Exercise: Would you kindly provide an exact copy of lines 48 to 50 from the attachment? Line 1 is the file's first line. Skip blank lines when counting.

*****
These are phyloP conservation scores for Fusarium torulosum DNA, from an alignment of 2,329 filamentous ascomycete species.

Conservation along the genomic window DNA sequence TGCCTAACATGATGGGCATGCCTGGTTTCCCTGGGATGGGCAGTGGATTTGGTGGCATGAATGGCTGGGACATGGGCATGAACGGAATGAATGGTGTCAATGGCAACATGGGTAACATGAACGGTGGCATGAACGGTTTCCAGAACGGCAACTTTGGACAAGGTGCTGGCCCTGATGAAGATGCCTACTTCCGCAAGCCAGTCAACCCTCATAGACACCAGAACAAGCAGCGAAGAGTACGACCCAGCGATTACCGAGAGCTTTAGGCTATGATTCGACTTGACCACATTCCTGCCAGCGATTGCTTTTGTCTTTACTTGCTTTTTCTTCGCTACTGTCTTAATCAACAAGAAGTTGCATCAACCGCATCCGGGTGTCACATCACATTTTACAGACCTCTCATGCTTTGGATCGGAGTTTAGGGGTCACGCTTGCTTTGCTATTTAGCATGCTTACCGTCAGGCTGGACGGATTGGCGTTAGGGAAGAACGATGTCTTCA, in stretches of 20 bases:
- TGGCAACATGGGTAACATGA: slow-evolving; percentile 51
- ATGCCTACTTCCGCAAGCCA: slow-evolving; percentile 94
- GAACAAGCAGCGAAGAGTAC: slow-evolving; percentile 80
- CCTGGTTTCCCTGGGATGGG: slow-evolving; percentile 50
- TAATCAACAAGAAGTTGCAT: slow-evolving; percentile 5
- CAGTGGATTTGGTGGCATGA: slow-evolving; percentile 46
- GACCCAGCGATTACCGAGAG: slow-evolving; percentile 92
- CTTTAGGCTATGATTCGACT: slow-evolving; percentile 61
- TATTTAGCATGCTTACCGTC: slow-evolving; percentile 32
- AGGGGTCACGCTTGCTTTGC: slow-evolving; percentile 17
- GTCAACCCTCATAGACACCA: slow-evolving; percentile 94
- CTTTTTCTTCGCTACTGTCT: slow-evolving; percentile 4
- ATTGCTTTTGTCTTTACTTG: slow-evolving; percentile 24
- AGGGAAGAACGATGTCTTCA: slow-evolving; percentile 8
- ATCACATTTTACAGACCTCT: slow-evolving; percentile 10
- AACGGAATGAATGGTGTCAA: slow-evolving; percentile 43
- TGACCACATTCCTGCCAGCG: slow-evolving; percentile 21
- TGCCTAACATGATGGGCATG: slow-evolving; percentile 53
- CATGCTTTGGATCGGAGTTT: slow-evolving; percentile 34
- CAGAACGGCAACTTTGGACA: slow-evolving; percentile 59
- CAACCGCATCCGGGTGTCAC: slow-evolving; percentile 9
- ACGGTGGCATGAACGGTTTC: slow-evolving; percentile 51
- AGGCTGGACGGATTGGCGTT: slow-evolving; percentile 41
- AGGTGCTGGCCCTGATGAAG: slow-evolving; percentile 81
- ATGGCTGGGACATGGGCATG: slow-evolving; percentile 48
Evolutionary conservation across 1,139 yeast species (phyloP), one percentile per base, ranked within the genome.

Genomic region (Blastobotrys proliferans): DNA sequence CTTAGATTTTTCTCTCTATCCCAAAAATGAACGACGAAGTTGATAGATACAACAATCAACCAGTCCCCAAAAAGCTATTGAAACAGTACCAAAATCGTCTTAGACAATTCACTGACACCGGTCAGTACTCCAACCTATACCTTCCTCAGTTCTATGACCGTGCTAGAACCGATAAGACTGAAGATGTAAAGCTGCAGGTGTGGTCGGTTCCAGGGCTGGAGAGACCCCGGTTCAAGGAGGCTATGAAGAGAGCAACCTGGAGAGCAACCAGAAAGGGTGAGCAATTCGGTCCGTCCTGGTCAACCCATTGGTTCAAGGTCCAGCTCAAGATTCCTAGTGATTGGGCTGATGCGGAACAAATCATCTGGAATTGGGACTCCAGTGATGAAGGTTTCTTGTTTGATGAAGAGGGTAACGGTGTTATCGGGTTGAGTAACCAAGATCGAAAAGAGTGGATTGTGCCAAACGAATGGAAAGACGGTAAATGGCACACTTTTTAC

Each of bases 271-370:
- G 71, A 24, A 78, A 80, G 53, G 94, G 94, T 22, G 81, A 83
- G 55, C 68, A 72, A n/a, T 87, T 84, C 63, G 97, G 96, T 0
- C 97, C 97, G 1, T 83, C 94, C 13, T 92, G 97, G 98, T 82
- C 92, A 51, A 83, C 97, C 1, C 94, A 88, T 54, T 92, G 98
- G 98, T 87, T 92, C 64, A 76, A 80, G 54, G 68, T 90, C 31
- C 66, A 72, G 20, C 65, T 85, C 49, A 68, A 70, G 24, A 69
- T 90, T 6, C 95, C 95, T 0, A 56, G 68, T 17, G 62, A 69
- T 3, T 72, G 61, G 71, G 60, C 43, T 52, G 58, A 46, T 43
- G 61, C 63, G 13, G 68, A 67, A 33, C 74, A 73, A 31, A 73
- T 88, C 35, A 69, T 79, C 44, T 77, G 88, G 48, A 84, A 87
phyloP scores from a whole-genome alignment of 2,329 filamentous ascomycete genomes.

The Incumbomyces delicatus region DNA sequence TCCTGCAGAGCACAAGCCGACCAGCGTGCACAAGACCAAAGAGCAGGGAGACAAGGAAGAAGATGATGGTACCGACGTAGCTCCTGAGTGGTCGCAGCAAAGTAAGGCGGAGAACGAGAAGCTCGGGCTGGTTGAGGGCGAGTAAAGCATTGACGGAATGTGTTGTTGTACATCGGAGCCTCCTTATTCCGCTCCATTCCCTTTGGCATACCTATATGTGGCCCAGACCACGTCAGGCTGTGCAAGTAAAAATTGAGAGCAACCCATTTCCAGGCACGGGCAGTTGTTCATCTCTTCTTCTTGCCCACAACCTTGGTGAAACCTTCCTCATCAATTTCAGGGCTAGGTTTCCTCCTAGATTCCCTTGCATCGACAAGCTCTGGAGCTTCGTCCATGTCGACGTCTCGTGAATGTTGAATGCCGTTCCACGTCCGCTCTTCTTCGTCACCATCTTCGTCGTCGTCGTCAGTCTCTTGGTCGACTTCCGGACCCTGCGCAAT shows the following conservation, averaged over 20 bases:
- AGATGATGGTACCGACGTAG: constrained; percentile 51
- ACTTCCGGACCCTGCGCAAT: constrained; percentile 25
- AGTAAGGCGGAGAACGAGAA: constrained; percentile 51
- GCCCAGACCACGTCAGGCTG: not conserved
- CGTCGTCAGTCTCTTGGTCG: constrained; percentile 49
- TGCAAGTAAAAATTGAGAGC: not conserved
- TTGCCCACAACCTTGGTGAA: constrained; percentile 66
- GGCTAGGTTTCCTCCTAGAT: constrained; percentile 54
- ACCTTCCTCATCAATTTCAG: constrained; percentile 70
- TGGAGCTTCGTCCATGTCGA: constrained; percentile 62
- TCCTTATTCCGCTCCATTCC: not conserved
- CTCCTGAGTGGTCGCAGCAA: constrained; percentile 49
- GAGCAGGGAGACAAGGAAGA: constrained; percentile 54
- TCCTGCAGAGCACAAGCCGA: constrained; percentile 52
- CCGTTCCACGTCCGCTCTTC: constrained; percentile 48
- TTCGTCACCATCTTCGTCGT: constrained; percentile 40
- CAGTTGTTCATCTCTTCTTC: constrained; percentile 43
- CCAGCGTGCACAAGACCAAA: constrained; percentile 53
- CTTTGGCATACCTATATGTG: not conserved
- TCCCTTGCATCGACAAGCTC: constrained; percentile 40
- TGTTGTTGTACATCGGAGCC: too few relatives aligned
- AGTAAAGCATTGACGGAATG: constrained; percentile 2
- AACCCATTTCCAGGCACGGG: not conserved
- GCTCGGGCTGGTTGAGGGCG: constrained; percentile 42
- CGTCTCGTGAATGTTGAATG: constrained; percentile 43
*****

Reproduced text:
- TGCAAGTAAAAATTGAGAGC: not conserved
- TTGCCCACAACCTTGGTGAA: constrained; percentile 66
- GGCTAGGTTTCCTCCTAGAT: constrained; percentile 54